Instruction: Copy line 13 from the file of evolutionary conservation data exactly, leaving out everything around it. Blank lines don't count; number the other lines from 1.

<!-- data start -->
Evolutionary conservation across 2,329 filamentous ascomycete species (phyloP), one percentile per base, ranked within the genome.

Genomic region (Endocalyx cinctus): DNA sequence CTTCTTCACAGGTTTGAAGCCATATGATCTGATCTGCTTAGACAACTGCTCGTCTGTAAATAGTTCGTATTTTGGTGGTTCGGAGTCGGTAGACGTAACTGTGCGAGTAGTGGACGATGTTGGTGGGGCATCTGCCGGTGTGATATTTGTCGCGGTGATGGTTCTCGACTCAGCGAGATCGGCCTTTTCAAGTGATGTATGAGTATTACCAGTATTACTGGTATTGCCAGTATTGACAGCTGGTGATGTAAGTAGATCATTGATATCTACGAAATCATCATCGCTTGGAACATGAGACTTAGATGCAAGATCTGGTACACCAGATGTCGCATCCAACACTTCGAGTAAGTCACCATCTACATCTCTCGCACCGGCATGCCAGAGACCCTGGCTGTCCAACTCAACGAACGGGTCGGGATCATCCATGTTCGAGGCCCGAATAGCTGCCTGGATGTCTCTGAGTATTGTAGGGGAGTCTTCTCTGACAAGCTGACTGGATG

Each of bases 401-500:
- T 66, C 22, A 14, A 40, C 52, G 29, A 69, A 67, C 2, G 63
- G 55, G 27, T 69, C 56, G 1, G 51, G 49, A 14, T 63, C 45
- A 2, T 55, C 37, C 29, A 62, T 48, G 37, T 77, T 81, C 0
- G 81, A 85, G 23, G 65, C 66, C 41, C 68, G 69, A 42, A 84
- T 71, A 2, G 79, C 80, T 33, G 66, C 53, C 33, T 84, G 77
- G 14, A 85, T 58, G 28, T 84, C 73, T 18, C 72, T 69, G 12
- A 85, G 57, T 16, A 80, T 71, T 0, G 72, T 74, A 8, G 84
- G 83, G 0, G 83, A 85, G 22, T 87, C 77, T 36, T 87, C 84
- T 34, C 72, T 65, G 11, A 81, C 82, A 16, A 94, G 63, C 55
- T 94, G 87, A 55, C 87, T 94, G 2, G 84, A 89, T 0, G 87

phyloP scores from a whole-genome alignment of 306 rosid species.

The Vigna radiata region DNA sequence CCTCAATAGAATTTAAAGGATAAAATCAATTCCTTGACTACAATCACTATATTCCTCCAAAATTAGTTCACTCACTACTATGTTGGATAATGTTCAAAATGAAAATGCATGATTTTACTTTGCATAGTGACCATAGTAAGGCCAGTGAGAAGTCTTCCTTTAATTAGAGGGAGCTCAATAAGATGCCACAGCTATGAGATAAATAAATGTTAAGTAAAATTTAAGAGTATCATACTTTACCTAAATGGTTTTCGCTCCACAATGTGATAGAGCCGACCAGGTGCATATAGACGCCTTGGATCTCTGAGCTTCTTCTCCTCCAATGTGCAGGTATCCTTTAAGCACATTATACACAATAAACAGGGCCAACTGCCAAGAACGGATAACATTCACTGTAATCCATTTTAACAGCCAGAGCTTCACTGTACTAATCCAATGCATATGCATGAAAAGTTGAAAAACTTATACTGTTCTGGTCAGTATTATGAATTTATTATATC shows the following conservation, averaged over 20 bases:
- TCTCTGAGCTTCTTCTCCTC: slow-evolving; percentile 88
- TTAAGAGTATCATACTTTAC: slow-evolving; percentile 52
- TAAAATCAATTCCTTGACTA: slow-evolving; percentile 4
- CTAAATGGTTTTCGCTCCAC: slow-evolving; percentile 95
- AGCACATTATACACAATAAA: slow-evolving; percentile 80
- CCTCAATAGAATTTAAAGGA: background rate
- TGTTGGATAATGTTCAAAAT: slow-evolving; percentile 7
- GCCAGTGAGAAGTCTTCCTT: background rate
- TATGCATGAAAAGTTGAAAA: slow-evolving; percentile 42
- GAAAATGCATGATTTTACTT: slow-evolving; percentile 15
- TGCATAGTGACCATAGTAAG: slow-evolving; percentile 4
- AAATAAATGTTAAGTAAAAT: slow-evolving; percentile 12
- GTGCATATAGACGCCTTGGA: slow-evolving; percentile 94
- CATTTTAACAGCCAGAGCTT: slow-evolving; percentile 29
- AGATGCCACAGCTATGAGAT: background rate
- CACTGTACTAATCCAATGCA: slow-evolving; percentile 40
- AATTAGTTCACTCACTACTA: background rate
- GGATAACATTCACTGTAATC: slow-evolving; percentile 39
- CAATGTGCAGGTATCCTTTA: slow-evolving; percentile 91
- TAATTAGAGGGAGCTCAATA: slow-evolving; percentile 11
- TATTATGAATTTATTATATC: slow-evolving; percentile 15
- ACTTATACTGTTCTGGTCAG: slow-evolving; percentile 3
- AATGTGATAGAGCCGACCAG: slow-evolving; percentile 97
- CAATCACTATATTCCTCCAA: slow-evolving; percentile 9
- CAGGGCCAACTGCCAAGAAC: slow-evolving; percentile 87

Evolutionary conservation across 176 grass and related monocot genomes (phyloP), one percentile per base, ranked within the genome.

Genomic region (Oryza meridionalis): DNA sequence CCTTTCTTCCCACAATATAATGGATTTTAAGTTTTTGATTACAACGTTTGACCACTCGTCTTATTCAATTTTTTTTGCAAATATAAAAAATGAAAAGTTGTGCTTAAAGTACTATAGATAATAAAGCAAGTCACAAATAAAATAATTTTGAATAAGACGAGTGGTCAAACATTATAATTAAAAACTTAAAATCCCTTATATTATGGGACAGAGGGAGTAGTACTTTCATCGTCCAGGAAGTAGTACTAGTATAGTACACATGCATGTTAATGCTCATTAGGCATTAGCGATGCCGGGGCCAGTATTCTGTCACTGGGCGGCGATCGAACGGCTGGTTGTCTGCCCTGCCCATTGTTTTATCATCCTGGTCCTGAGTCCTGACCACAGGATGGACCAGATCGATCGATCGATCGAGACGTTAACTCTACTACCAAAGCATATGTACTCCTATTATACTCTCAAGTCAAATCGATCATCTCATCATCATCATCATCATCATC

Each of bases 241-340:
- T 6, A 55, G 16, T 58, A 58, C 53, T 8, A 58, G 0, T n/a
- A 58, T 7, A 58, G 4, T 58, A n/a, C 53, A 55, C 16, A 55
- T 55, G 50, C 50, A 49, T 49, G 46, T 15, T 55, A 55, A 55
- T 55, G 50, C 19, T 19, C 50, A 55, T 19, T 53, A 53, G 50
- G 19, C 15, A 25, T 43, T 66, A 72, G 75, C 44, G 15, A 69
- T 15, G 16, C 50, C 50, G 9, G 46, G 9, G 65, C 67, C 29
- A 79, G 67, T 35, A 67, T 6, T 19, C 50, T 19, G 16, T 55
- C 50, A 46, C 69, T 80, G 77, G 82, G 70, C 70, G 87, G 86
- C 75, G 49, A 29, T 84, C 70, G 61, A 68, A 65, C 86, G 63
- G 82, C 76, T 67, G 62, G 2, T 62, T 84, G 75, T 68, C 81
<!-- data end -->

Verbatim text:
- T 94, G 87, A 55, C 87, T 94, G 2, G 84, A 89, T 0, G 87